K24: If powers like Russia and China, and also the USA support Kurdistan [regarding independence], will that influence Turkey, Iran and other countries?
O'Leary: It very much matters how the big five powers will behave. We know there is a pattern here, where the central state recognises the right of secession then there is no problem. If we take Sudan for example, in Sudan they had an agreement in which after six years there would be a referendum, in which South Sudan had the choice to remain in Sudan in a federation or they could secede. Likewise, I think, Kurdistan can negotiate, renegotiate, its relationship with Baghdad. The constitution of 2005 hasn't worked. It is broken in many ways. But if you renegotiate that relationship emphatically as a confederation, then you have achieved sovereign status. Then you will have a choice. You'll have the choice to stay in that confederation if it works, enjoying all the advantages of independence without any of the costs but you will also have the opportunity in future, if you wish, to vote to become an independent state.
K24: Will the US support the idea of confederation, if Kurdish people decide so?
O'Leary: Yes, I think they would.
K24: What if Baghdad doesn't agree with that?
O'Leary: The question is how do you bargain with Baghdad. Baghdad may well say no initially if Kurdish delegations go to Baghdad and say we would like to have a confederation, most of the Baghdad politicians would just say no. If however you have a referendum--
K24: After the negotiations?
O'Leary: Before the negotiations. If you have a referendum in which you ask your people, do you want Kurdistan to become and independent sovereign state with the right to negotiate confederation with the rest of Iraq, and you get a yes vote, you are going to Baghdad saying our people has given us two choices; confederation with you or independence, which would you like it to be? Then you put the onus on them. If they say no, we reject that, then you do have to go for independence. But you have, in the eyes of the world, legitimated your claim to a referendum. There are multiple pieces of evidence that the Constitution of 2005 has been systematically violated by the Iraqi Government. So you have an unquestionable just cause. But it matters how you conduct yourself in the period ahead. So all I am suggesting is that the first stage of renegotiating your status is that you have the referendum to empower your leadership with the right to negotiate [a new] relationship with [Baghdad].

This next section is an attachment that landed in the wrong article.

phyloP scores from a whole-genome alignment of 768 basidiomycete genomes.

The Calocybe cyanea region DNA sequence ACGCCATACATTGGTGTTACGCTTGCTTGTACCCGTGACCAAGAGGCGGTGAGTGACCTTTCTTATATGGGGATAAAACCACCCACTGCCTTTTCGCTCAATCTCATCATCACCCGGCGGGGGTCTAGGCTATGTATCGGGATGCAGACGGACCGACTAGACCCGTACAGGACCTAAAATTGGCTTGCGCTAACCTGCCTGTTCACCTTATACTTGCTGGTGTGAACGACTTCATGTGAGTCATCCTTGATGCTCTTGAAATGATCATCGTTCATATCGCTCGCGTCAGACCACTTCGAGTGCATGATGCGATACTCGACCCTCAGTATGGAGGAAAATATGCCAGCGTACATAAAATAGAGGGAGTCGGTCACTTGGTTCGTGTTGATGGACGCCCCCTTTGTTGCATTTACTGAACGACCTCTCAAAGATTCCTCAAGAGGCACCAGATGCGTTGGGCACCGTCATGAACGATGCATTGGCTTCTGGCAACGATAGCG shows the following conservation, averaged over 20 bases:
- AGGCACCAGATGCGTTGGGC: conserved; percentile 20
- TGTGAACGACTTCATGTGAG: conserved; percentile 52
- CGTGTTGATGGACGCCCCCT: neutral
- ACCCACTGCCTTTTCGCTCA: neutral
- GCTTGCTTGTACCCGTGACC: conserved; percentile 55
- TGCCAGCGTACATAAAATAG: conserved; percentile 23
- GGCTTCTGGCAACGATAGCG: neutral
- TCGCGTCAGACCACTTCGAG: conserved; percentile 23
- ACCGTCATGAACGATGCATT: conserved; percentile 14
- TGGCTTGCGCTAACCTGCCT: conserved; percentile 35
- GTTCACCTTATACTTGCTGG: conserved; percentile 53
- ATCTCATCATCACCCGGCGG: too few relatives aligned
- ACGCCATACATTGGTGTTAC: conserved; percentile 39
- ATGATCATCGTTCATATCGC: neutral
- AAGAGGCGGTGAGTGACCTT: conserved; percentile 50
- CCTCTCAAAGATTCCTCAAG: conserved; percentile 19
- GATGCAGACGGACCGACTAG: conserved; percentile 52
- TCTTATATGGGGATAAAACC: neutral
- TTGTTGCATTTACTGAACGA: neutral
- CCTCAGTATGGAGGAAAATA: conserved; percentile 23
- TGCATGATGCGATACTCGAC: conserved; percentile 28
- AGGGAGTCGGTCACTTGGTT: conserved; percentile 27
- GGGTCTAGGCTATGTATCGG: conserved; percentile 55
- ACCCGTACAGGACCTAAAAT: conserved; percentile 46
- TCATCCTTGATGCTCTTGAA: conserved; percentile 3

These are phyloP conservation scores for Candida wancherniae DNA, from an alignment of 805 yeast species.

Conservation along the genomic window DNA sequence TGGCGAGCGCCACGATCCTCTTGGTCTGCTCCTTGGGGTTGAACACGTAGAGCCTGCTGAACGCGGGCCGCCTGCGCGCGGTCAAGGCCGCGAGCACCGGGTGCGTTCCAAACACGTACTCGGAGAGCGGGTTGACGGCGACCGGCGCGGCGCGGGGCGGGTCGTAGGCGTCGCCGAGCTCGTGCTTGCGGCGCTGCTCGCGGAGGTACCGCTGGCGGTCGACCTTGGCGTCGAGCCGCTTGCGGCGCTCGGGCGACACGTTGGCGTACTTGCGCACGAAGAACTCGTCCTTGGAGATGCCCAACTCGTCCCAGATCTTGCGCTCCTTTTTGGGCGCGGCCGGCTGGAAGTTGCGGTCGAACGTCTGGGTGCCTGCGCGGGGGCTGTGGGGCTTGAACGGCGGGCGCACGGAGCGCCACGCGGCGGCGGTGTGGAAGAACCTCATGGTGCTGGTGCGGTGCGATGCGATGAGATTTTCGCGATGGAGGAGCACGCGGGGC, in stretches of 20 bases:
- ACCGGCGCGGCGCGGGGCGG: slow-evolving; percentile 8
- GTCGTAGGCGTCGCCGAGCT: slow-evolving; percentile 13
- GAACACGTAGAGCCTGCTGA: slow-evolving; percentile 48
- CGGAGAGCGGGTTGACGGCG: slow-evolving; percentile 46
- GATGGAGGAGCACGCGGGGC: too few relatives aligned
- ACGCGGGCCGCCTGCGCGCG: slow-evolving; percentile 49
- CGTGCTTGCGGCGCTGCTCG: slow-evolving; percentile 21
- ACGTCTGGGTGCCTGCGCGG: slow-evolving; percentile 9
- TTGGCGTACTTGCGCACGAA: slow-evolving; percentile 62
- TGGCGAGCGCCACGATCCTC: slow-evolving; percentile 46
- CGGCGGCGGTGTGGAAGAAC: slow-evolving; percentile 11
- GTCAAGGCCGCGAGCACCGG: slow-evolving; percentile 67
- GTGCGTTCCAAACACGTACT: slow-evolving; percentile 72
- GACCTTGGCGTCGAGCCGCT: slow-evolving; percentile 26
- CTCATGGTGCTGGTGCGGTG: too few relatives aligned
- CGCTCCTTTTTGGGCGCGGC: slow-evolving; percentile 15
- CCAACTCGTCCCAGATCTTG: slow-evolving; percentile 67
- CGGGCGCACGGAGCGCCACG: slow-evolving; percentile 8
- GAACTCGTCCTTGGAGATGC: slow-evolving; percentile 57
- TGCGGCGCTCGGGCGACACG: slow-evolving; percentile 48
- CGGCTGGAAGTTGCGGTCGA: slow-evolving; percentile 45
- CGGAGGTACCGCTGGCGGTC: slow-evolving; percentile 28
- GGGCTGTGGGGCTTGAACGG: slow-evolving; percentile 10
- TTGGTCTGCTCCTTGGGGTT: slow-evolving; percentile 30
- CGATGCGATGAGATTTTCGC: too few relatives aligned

K24: After independence Kurdistan will have many problems. One of them is being landlocked.
O'Leary: There are many countries in the world which are landlocked. Most of the countries of Central Asia; Tajikistan, Turkmenistan, Kazakhstan as a whole range. There is also a range of countries in Africa that are landlocked. There are problems with being landlocked. To achieve successful independence or confederation, you need to have good relationships with at least some of those neighbours. In my view, the relationship with Turkey is one that can be built on, and it has been built on by Prime Minister Nechirvan Barzani. It would be vital whether South Kurdistan goes for confederation or independence to make it absolutely clear that there is no ambition on the part of South Kurdistan to expand to create a greater Kurdistan. So we have to be clear. Kurdistan's leaders will have to make it clear that they simply want South Kurdistan to be independent. They will recognise the territorial integrity of Turkey. They will recognise the territorial integrity of Iraq and I think on Syria because Syria is in a civil war. They will recognise the outcome of whatever the international peace negotiations produce inside Syria. That will be the poster. That will be relaxing the neighbours. You will be telling them you have no claim on their territory. In addition, Kurdistan would commit itself to entirely peaceful constitutional relationships with its neighbours. It would not support on its soil any armed movement by any Kurdish organisations intent on a change in Iran or in Turkey. Those are vital the confidence building steps that a sovereign Kurdistan will have to take.